In a further embodiment, the present invention is directed to a method of simultaneously supplementing refractive power of an eye and increasing accommodative capacity of an eye by performing a phaco-ersatz procedure to remove a lens from the lens capsule of an eye and introducing a fluid into the lens capsule, preferably through a capsulorhexis. The fluid is preferably a polymer, and more preferably is a polymer gel made from a material selected from the group consisting of siloxanes, hydrogels and combinations thereof. A SECL is then inserted into the lens capsule, preferably through the capsulorhexis, and positioned as desired in the gel in the lens capsule. The SECL is preferably made from a material selected from the group consisting of polydimethylsiloxane, hydroxyethyl methacrylate, methyl methacrylate, ethyl methacrylate, phenylethylacrylate, phenylethylmethylacrylate and combinations thereof. After positioning the SECL, the polymer preferably is cured. In alternate embodiments of the present invention, the SECL is first introduced into the lens capsule, followed by introducing the fluid. In a still further embodiment the SECL and the fluid are introduced into the lens capsule substantially simultaneously.
In a still further embodiment, the present invention is directed to a device for simultaneously supplementing refractive power of an eye and increasing accommodative capacity of an eye, the device comprising an amount of fluid inserted into an empty lens capsule of an eye, preferably through a capsulorhexis. The fluid is preferably a polymer, and more preferably is a polymer gel selected from the group consisting of siloxanes, hydrogels and combinations thereof. A SECL introduced into the lens capsule, preferably through the capsulorhexis, and positioned in situ in the fluid to achieve the desired refractive power and accommodative capacity. The fluid is then preferably cured.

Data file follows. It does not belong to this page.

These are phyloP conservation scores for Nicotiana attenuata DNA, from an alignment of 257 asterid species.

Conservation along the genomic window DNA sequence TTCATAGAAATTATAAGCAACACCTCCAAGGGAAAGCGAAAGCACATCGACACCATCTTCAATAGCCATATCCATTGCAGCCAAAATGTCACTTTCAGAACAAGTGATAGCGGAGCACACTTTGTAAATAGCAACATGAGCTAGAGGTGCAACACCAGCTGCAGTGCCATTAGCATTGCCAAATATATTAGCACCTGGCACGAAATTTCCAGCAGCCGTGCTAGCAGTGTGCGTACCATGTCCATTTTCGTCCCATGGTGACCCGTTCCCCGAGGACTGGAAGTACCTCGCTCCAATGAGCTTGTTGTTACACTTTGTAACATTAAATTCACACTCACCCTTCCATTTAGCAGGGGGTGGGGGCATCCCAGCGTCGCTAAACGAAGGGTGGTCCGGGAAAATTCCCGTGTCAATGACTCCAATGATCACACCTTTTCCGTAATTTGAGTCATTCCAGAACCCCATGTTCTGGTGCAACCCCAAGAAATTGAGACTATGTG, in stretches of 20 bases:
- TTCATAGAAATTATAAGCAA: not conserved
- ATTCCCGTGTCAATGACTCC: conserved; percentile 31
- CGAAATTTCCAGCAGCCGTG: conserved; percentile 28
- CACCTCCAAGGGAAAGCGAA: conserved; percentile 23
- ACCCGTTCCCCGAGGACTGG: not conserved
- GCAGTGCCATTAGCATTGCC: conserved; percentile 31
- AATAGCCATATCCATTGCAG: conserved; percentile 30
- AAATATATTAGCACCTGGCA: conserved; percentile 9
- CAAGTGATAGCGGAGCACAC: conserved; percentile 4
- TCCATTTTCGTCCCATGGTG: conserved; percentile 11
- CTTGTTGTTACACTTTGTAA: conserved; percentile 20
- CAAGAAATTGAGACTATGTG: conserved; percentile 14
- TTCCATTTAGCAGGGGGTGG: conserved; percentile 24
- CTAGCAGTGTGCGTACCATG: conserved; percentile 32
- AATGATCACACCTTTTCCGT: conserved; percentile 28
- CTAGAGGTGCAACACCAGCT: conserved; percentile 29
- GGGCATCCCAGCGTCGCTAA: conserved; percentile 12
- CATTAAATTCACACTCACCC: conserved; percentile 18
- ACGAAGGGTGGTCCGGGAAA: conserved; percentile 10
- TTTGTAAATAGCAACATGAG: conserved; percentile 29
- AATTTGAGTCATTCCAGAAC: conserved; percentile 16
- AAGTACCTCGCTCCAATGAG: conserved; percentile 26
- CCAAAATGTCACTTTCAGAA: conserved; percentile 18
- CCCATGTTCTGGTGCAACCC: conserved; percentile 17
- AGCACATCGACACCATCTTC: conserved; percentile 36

In yet another embodiment, the present invention is directed to a device for simultaneously supplementing refractive power of an eye and increasing accommodative capacity of an eye comprising a fluid and a SECL inserted into an evacuated lens capsule. The fluid preferably is a polymer, and more preferably is a polymer gel preferably made from a material selected from the group consisting of siloxanes, hydrogels and combinations thereof. The SECL inserted into the lens capsule is positioned within the polymer gel with the SECL preferably made from a foldable material selected from the group consisting of polymethylphenylsiloxane, polyfluoropropylmethylsiloxane, hydroxyethyl methacrylate, methyl methacrylate, ethyl methacrylate, phenylethyl acrylate, phenylethylmethacrylate and combinations thereof.
The present invention now will be described more fully hereinafter with reference to the accompanying drawings, in which preferred embodiments of the invention are shown. This invention may, however, be embodied in many different forms and should not be construed as limited to the embodiments set forth herein; rather, these embodiments are provided so that this disclosure will be thorough and complete, and will fully convey the scope of the invention to those skilled in the art. Like numbers refer to like elements throughout.